The answers to these questions have broader foreign policy implications. First, notions of wrongdoing and accountability shape how the United States calculates its aid obligations to war victims, from medical care to vocational training, and from the individual to their relatives. A 2019 proposal in Congress even suggests that the United States should help repair and rebuild substandard homes where victims of Agent Orange or their dependents reside, given the generational impoverishment of impacted households. Policy toward Vietnamese victims sets a precedent for victims of other U.S.-led violence.

Second, the debate over whether U.S. actions in Vietnam were a “well-intentioned mistake” or “fundamentally wrong and immoral” shape the way U.S. policymakers learn and move forward from Vietnam. Those who identify Washington’s mistake as losing the war or pursuing it at too high a human cost might reevaluate intelligence and combat tactics. Those fundamentally reassessing U.S. Cold War justifications might strive to not only reform war strategy but also the foreign policy underpinning it. They may be more open to understanding accusations of U.S. imperialism in Vietnam as well as attempt to repair this reputation through alternative, less overt, approaches to advancing U.S. values abroad. Notably, the United States no longer calls for regime change in Vietnam, and presidents since the Obama administration have shifted toward fostering mutual respect for each other’s political systems.

Accordingly, the exhibit should reflect the shift in U.S. policy from morally obligatory post-war cleanup to the active pursuit of mutual trust and respect with Vietnam. This means not only featuring post-war cleanup but also highlighting the impact of collaborations such as the U.S.-sponsored Fulbright Program in Vietnam. Curators should also amplify the work of individuals and organizations striving to rebuild ties between the United States and Vietnam. Features of literature, cross-cultural dialogue, and philanthropy may encourage visitors to consider how they too could join the narrative and substantive processes of peacebuilding.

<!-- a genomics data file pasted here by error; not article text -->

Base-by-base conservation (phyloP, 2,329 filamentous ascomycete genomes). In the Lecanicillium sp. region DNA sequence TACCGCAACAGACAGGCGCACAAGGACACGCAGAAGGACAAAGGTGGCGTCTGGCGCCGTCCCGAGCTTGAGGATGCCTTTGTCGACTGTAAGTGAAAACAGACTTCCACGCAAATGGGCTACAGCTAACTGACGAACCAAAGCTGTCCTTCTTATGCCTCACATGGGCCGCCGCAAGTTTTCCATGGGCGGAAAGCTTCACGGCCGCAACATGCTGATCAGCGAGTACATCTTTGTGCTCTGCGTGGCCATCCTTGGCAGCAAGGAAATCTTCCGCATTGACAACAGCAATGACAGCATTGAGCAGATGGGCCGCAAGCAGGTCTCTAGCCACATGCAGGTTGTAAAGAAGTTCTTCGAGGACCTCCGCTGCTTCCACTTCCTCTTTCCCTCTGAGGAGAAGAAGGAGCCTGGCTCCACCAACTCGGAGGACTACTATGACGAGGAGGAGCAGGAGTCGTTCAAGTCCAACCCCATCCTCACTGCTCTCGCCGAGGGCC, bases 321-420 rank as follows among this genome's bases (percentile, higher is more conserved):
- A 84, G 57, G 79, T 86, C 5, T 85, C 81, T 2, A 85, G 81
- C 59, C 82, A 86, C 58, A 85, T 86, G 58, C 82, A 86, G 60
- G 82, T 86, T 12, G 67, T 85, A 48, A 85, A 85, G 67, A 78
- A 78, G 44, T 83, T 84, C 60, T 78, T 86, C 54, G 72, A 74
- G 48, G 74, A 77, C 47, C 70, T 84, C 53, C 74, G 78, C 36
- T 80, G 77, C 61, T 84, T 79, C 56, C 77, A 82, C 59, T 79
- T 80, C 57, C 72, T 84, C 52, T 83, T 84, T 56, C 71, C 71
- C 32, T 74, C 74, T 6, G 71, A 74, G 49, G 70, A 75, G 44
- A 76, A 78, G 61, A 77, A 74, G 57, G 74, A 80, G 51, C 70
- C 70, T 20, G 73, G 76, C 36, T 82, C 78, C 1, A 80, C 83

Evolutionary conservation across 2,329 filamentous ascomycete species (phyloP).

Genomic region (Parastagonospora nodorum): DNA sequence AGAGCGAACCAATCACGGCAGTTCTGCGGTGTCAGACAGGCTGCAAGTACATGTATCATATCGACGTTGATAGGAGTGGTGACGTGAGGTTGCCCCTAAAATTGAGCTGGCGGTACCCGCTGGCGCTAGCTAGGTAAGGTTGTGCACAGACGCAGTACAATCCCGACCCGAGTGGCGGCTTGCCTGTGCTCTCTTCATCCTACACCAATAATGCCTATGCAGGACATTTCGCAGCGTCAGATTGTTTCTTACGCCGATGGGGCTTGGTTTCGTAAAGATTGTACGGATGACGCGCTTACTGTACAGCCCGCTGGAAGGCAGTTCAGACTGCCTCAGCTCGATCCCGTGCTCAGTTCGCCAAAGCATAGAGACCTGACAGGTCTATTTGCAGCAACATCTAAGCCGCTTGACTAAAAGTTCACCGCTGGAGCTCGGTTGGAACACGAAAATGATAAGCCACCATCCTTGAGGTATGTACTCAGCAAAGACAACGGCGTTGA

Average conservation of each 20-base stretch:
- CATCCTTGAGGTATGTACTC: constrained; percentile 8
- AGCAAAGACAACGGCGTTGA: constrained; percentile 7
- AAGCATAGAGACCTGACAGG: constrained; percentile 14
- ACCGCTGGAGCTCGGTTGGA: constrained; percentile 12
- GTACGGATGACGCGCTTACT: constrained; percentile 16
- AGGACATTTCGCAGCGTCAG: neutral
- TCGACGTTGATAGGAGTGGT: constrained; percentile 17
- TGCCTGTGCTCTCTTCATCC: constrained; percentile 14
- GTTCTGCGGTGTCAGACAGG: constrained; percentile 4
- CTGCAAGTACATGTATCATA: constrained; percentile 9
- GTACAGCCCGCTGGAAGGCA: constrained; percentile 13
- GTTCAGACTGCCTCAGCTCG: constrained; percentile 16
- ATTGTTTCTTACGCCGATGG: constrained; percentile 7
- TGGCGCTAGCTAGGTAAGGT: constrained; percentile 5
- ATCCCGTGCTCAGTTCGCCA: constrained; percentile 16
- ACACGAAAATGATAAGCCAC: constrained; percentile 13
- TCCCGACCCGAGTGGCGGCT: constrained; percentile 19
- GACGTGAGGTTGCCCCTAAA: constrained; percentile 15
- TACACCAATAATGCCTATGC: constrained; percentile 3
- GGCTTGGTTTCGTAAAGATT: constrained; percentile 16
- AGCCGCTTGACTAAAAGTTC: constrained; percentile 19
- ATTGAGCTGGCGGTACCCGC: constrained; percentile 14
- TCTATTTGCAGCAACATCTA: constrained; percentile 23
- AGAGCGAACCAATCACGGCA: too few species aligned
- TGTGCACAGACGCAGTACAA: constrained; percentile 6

While the joint exhibit is already a positive step towards achieving reconciliation through mutual understanding, curators can push it one step further. The United States should take the opportunity to admit its mistakes and regrets in Vietnam in a somber, low-stakes atmosphere. Displays of American hypocrisy and brutality already exist throughout the museum; the new exhibit is a chance to step in front of this common interpretation by showing how the United States has contemplated and learned from its history with Vietnam. Only then can the United States more credibly resolve its own consequences of war by addressing questions of American guilt and morality. The exhibit is a chance for the United States to emphasize that mistakes made during the Vietnam War do not have to be characteristic of U.S. foreign policy or U.S.-Vietnam relations.

Vietnam can also use the exhibit to take an unprecedented step in national healing. Vietnamese curators should consider including stories and artifacts of Southern Vietnamese victims, whose post-war sufferings remain undiscussed in public spaces of memorialization. Displays alone might not resolve the struggles and discrimination faced by refugees and former sympathizers of the Saigon government. However, museums are symbolic; the inclusion of these perspectives may help underrepresented victims feel seen in the government-led reconciliation process. Particularly, the inclusion of Vietnamese American stories may help the community more fully embrace U.S.-Vietnam normalization and take a more prominent role in U.S.-Vietnam engagements. By honestly subjecting themselves to scrutiny, the two governments can show that they are genuinely committed to bringing peace and closure to their dark chapter.

It is crucial that both governments open discussion of the consequences of war to all sides, especially for underrepresented Vietnamese victims. Given American dominance over global narratives, the United States should take the lead in reassessing how the “Vietnam War” is presented in museums, memorials, history classes, and popular culture. These efforts can foster more constructive and mutually beneficial people-to-people engagements between the two nations. Ultimately, a truthful and inclusive understanding of Vietnam War legacies will pave the way for more comprehensive reconciliation between the United States and Vietnam.

Tappy Lung is a research intern with the Southeast Asia Program at the Center for Strategic and International Studies in Washington, D.C.

Tappy Lung

Research Intern, Southeast Asia Program